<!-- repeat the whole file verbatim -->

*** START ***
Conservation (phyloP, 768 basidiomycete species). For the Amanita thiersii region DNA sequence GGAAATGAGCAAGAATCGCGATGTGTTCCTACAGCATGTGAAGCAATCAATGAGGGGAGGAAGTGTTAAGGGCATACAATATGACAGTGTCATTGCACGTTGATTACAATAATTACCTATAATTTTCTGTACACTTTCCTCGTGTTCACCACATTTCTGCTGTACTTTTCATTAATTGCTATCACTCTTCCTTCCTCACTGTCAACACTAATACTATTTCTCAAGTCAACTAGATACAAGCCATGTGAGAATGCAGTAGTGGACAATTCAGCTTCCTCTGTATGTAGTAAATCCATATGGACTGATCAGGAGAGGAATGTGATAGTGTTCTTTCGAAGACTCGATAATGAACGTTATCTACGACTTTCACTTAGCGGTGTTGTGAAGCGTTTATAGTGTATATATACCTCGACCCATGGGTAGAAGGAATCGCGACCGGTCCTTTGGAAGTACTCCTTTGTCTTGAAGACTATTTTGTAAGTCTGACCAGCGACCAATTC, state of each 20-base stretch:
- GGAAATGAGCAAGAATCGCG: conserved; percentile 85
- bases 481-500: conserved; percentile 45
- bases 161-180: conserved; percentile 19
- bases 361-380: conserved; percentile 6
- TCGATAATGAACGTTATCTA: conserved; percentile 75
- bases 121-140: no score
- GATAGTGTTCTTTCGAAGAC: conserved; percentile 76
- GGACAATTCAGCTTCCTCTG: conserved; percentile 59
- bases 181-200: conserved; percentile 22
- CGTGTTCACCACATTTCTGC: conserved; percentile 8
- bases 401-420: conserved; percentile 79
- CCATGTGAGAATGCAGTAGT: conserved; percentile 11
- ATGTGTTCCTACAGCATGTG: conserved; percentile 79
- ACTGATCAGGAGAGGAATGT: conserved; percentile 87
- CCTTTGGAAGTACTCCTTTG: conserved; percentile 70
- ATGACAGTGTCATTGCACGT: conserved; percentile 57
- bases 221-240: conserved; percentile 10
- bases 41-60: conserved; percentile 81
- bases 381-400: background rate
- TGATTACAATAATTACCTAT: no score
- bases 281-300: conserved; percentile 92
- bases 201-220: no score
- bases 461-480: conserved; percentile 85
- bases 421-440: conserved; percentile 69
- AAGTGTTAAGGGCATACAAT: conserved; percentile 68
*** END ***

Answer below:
Conservation (phyloP, 768 basidiomycete species). For the Amanita thiersii region DNA sequence GGAAATGAGCAAGAATCGCGATGTGTTCCTACAGCATGTGAAGCAATCAATGAGGGGAGGAAGTGTTAAGGGCATACAATATGACAGTGTCATTGCACGTTGATTACAATAATTACCTATAATTTTCTGTACACTTTCCTCGTGTTCACCACATTTCTGCTGTACTTTTCATTAATTGCTATCACTCTTCCTTCCTCACTGTCAACACTAATACTATTTCTCAAGTCAACTAGATACAAGCCATGTGAGAATGCAGTAGTGGACAATTCAGCTTCCTCTGTATGTAGTAAATCCATATGGACTGATCAGGAGAGGAATGTGATAGTGTTCTTTCGAAGACTCGATAATGAACGTTATCTACGACTTTCACTTAGCGGTGTTGTGAAGCGTTTATAGTGTATATATACCTCGACCCATGGGTAGAAGGAATCGCGACCGGTCCTTTGGAAGTACTCCTTTGTCTTGAAGACTATTTTGTAAGTCTGACCAGCGACCAATTC, state of each 20-base stretch:
- GGAAATGAGCAAGAATCGCG: conserved; percentile 85
- bases 481-500: conserved; percentile 45
- bases 161-180: conserved; percentile 19
- bases 361-380: conserved; percentile 6
- TCGATAATGAACGTTATCTA: conserved; percentile 75
- bases 121-140: no score
- GATAGTGTTCTTTCGAAGAC: conserved; percentile 76
- GGACAATTCAGCTTCCTCTG: conserved; percentile 59
- bases 181-200: conserved; percentile 22
- CGTGTTCACCACATTTCTGC: conserved; percentile 8
- bases 401-420: conserved; percentile 79
- CCATGTGAGAATGCAGTAGT: conserved; percentile 11
- ATGTGTTCCTACAGCATGTG: conserved; percentile 79
- ACTGATCAGGAGAGGAATGT: conserved; percentile 87
- CCTTTGGAAGTACTCCTTTG: conserved; percentile 70
- ATGACAGTGTCATTGCACGT: conserved; percentile 57
- bases 221-240: conserved; percentile 10
- bases 41-60: conserved; percentile 81
- bases 381-400: background rate
- TGATTACAATAATTACCTAT: no score
- bases 281-300: conserved; percentile 92
- bases 201-220: no score
- bases 461-480: conserved; percentile 85
- bases 421-440: conserved; percentile 69
- AAGTGTTAAGGGCATACAAT: conserved; percentile 68